Are bigger emojis on the Mac desktop version of Messages a real game-changer? Perhaps not, but Messages remains one of the smoothest phone-to-computer crossover messaging systems. To use the new features, including invisible ink, you need both MacOS on your computer and iOS 10 on your phone. (But text and photo messaging will still work to your Android friends.)
Watch more video with picture-in-picture
This is a small new feature, but a potentially very useful one. On select websites, videos can be popped out of their in-line spaces and instead play in a small pop-out video window off to the side of the screen. That way, you can watch while surfing other websites or doing other work. Among the first round sites where you can try this are ESPN and Vimeo. Most HTML5 videos should work as well — and with Flash video on the run, that list should get longer in the near future.
Unlock your Mac with Apple Watch
If you own an Apple Watch, it can be used as a form of authentication to unlock a Mac, as long as your Mac is running MacOS and your watch is running WatchOS 3, and both devices are signed into the same Apple ID.
There’s a good deal of setup required, which includes setting up two-factor authentication through the security page of the Mac’s system settings, and making sure your Apple Watch has a passcode set. I also had to enter at least two other automatically generated one-time passcodes while getting the MacBook, Apple Watch and iPhone all on the same page, and even had to remember some obscure verification questions about the dummy iCloud account I was using (“What’s the first food you learned to cook?”).
Unlike most of the other new features in MacOS, setting up the Apple Watch to unlock my laptop was a lengthy process with multiple steps across multiple devices, at times poorly explained. But, once it was (finally) set up, it worked as advertised.
We found the connection worked at a fairly long range depending on where we had it set up. In most cases, between five and seven feet was the edge of range, but in some cases, it worked at up to nine feet away. Keep that in mind if you’re on the other side of the room — your laptop may not be as locked as you think it is. When the Apple Watch is too far, you’ll either be prompted for the password as normal or get an error message saying the signal was too weak.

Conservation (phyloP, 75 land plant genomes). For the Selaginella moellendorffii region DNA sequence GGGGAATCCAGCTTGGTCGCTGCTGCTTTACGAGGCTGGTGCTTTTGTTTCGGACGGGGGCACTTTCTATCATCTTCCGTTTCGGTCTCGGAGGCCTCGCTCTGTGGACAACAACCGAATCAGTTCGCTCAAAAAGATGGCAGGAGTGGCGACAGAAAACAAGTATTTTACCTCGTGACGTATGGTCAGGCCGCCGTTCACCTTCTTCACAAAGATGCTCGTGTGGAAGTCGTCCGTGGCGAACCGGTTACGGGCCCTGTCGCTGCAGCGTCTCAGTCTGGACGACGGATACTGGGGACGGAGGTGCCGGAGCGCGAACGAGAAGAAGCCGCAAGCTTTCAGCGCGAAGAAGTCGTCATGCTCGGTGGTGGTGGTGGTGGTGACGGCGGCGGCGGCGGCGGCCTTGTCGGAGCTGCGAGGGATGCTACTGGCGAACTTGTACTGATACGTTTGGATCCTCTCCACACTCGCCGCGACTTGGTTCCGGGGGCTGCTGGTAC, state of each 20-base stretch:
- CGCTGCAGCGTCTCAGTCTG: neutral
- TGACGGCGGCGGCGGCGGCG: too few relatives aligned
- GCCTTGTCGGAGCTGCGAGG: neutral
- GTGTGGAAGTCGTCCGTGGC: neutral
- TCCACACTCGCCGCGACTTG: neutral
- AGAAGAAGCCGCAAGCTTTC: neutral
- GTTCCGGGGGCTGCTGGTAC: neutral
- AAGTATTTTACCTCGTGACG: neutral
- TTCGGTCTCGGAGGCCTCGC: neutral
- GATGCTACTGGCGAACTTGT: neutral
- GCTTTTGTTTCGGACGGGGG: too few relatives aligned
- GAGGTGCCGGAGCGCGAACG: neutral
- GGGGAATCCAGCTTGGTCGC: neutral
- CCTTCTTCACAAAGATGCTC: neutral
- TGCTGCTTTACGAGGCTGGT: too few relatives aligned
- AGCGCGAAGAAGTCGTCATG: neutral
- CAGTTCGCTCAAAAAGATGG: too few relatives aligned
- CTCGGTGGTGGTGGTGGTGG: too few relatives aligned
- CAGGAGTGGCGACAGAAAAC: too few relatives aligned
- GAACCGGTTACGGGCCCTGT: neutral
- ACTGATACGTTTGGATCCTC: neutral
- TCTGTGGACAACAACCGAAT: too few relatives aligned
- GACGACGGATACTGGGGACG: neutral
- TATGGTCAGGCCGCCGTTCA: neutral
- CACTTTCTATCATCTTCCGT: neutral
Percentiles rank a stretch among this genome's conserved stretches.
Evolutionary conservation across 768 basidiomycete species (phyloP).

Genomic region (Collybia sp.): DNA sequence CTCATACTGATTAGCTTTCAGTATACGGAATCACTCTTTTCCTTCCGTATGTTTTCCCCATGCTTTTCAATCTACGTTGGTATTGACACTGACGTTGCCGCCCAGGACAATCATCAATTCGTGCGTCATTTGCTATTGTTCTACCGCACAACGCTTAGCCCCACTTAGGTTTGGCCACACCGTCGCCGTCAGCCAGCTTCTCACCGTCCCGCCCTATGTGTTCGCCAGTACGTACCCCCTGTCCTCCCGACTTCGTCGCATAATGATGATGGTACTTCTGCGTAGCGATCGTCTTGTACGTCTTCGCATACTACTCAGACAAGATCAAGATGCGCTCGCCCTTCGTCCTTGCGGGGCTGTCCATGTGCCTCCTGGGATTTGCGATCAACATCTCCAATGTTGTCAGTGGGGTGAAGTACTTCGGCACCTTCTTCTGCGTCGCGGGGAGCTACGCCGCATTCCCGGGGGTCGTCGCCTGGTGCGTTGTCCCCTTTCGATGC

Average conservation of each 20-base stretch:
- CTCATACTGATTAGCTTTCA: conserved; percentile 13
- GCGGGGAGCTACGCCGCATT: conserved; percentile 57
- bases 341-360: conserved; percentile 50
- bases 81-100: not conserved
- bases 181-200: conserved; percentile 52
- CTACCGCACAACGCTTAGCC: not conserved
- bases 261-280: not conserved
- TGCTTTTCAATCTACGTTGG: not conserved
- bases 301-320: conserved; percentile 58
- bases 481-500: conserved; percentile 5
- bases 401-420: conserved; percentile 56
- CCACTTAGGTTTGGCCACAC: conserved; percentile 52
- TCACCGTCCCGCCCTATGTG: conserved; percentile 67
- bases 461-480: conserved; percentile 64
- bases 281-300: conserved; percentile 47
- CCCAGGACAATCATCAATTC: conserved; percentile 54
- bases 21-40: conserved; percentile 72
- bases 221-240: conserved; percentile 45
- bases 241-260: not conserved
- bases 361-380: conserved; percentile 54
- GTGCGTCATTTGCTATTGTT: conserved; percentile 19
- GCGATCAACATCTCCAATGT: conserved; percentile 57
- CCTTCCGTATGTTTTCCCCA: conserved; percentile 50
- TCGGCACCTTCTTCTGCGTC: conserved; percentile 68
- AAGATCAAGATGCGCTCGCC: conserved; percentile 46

This feature lets a Mac and iPhone share a clipboard. For example, copy a URL from Safari on the iPhone, and paste it right into the address bar on the web browser on your Mac. It’s simple, but both devices need to be signed into the same iCloud account, have Bluetooth on, and be near each other.
Initially, the feature didn’t work when I tried it, but rebooting both devices fixed that. After rebooting, it worked in both directions, but with a tiny bit of lag as the clipboard info traveled from one device to another. Note that whatever you copy to your shared clipboard expires after about two minutes (but it stays on the clipboard on the original device).
More new features
We haven’t had a chance to test every new feature in MacOS Sierra yet, but other notable new skills include:
Apple Pay for the web, where compatible websites can accent Apple Pay if your iPhone or Apple Watch is close to the Mac in order to authenticate. Memories for Photos, which lets the Photos app call up older, possibly forgotten images and resurface them, thanks to facial recognition and automatically created albums. Tabs for additional apps, including Maps, which work much as they do in Safari. Where to get it, and how much it costs Like all recent OS X updates (and Windows 10), MacOS is a free update for current system owners. If you buy a new MacBook, iMac or other Mac computer after September 20, it should come preloaded with MacOS. For current Mac owners, an onscreen update reminder will direct you to download and install the new OS version, and we’ve found that both a clean install and an update install work well in the handful of systems we’ve tested it on.